On the other hand, when the Convention entered into force, new practical constraints emerged. The United States delayed its ratification because a civil rights group “immediately submitted to the United Nations the case of the intentional partial destruction of the African-American group in the United States, but received no response whatsoever.” It was symptomatic that this case did not find a response by the United Nations. Additionally, the Convention’s provisions stipulated that only states could submit complaints against other States before the ICJ, (arts. 8 and 9).
In the end, the colonial enterprise clause advocated by the above-mentioned countries remained: the Convention did not protect the indigenous peoples affected, given that its validity was restricted to the territory of the ratifying States, and only by express communication to the Secretary-General of the United Nations would the territories under their “responsibility” be included (art.12). Yet again, colonial history is repeating itself: the indigenous peoples should integrate within the state; nevertheless, they should have different rights of citizenship. From a strictly criminal law point of view, the states – with Brazil topping the list – achieved the exclusion of what was later called cultural genocide, a concept that, according to orthodox criminal lawyers, represented a new category different from genocide. It is important to note, as the United Nations Permanent Forum on Indigenous Issues did in its study:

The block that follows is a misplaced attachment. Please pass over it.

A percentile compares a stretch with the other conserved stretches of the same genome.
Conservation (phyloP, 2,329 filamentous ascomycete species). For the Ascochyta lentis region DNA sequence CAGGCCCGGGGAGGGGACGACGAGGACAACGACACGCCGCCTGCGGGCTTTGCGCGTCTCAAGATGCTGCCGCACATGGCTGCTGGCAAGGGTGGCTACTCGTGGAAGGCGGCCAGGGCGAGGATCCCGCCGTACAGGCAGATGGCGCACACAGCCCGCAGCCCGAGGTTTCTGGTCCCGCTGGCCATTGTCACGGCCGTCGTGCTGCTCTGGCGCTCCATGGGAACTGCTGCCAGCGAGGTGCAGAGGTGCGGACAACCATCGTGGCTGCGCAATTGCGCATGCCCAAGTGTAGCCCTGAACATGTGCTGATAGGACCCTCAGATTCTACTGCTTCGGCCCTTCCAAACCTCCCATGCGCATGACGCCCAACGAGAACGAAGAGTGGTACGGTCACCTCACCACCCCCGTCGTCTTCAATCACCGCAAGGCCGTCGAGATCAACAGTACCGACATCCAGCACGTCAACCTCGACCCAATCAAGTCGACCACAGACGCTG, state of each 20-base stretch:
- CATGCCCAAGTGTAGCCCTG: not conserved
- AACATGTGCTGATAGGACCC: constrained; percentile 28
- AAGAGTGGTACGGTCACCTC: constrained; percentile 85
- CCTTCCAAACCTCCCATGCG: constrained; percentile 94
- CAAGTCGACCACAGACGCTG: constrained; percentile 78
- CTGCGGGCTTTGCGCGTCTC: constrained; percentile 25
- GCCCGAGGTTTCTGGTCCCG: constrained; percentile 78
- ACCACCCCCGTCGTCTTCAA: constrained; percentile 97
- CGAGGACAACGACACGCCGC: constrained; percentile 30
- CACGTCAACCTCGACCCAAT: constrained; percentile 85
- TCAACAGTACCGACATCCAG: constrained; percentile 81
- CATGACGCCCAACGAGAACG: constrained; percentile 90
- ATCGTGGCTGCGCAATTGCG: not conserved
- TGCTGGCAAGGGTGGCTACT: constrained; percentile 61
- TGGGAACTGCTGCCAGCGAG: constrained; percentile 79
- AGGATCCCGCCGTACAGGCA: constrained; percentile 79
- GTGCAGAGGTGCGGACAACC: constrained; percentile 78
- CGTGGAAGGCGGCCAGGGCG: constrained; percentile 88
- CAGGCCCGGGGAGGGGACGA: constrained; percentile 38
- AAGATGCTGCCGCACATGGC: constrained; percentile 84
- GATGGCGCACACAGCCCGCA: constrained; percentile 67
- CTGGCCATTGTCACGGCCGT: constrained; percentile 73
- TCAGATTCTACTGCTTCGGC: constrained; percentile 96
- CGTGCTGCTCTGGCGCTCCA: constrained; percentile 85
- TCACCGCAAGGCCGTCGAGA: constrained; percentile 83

In any event, the definition of genocide includes not only “killing members of the group” in order to “bring about its physical destruction in whole or in part”, but also non-violent acts committed with the intent to destroy in whole or in part a group which, under the definition contained in Article 2 of the Convention, could well constitute an indigenous people.
In this context, the concept of ethnocide originated in the light of social sciences, to a great extent as a response to the legal ineffectiveness of so-called cultural genocide and the policies that fostered the systematic extermination of these peoples. Thus the concept of ethnocide was intended to overcome the unpunishable character inherent in cultural genocide; nonetheless, it only made matters worse, reducing once again the criminal nature of such atrocity to physical genocide. As the Forum has stated, “[t]his has created a new problem without resolving any of the old ones”. Despite social theorists’ good intentions, the concept of ethnocide does not have binding value to defend the rights of indigenous peoples. The convention itself gives genocide a broader scope than physical genocide; as a consequence, the ethnocide category may have harmful impacts both in terms of legal protection for indigenous peoples’ rights and their very survival as peoples. To avoid the risk of cloaking impunity, it is more convenient to call a spade a spade.